Why Nick Pratto won't spend much time with the KC Royals this year

Pratto's chances to make the club look slim.

Reggie Hildred-USA TODAY Sports
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Welcome back to Kings of Kauffman's 2024 KC Royals player projection series. Over the next few weeks, we'll be reviewing how various Royals performed last year and predicting how they might fare this season. Up today is Nick Pratto.

The wonderful minor league season Nick Pratto enjoyed in 2021, when he slammed 36 homers, drove in 98 runs, and slashed .265/.385/.602, hasn't turned out to be the harbinger of great things it felt like at the time. No longer is he the presumptive starting KC Royals first baseman that performance seemingly made him.

Instead, Pratto's current status is that of a long-on-potential, short-on-performance player whose odds of making the Opening Day roster aren't good. A stacked deck faces him —Vinnie Pasquantino is back from his injury-shortened 2023 season and, having outplayed Pratto since both arrived in the majors two years ago, owns first base, and Salvador Perez now spends more time there than ever (expect him to increase that this season). Nick Loftin can also fill in at first if he makes the club.

And Pratto's big league numbers don't help his cause. The dismal .184/.271/.386 line he put up after following Pasquantino to Kansas City in 2022 forced the Royals to send him back to Triple-A Omaha in September, and the .232/.307/.353 he improved to last year (and for which we gave him a C-) still isn't good enough to put him in the running for a starting job.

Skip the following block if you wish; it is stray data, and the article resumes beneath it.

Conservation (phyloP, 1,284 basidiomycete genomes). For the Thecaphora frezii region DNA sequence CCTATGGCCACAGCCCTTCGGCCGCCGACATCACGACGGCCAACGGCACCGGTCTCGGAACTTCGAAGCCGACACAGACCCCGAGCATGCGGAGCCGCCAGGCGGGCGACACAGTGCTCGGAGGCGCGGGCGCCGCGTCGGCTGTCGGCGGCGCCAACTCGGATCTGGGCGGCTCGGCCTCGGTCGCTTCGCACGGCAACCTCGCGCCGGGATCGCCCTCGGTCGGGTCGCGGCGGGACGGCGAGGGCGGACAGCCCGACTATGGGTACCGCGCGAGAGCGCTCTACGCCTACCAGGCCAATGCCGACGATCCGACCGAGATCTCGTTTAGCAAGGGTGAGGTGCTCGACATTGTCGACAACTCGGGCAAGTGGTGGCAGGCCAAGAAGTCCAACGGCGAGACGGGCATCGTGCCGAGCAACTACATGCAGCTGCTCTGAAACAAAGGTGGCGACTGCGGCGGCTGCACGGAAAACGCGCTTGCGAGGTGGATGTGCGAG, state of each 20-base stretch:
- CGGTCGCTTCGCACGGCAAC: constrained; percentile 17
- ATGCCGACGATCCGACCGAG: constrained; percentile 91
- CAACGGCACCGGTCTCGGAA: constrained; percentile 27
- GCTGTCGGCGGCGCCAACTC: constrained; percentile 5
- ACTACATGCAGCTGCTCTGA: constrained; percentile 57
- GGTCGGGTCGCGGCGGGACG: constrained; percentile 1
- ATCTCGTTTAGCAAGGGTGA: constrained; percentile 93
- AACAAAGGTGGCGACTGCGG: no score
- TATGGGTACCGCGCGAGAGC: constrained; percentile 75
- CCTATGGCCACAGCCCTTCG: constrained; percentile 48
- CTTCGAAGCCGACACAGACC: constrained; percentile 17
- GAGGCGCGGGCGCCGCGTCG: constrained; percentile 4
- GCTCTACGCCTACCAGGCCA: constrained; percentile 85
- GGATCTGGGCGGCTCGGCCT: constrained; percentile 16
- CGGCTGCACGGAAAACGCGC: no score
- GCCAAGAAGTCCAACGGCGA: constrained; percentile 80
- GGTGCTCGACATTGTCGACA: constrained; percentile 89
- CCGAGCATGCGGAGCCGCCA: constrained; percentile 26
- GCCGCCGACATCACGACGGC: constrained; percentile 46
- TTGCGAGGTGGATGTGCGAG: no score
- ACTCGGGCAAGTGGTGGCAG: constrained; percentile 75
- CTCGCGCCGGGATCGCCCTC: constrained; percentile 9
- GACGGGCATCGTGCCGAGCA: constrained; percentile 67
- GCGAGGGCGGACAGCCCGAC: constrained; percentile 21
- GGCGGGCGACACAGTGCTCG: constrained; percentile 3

So, what's in store for him in 2024?

How FanGraphs projects Nick Pratto will do this season

FanGraphs (Depth Charts version) predicts Pratto will play 62 games for Kansas City and slash .221/.313/.393 with eight home runs and 30 RBI. Those are the numbers of a reserve, not a starter.

How will Nick Pratto actually perform for the KC Royals?

Some might say this is a trick question because Pratto won't make it to Kansas City this season. And that could, considering his inability to measure up to big league pitching and his consistently high strikeout rate (38.7% in 464 major league at-bats), be the case.

Don't be surprised if it is. Unless Pratto destroys Cactus League pitching and injury strikes Pasquantino this spring, Pratto is destined to start the season in Omaha (he has one minor league option left) where, absent an isolated call-up or two, he'll probably spend the rest of the season. That's how crowded the Royal roster situation is.

One other scenario may play out, however ... the Royals could trade Pratto to a club with more room and more time to find out if he'll ever hit again like he did in 2021.

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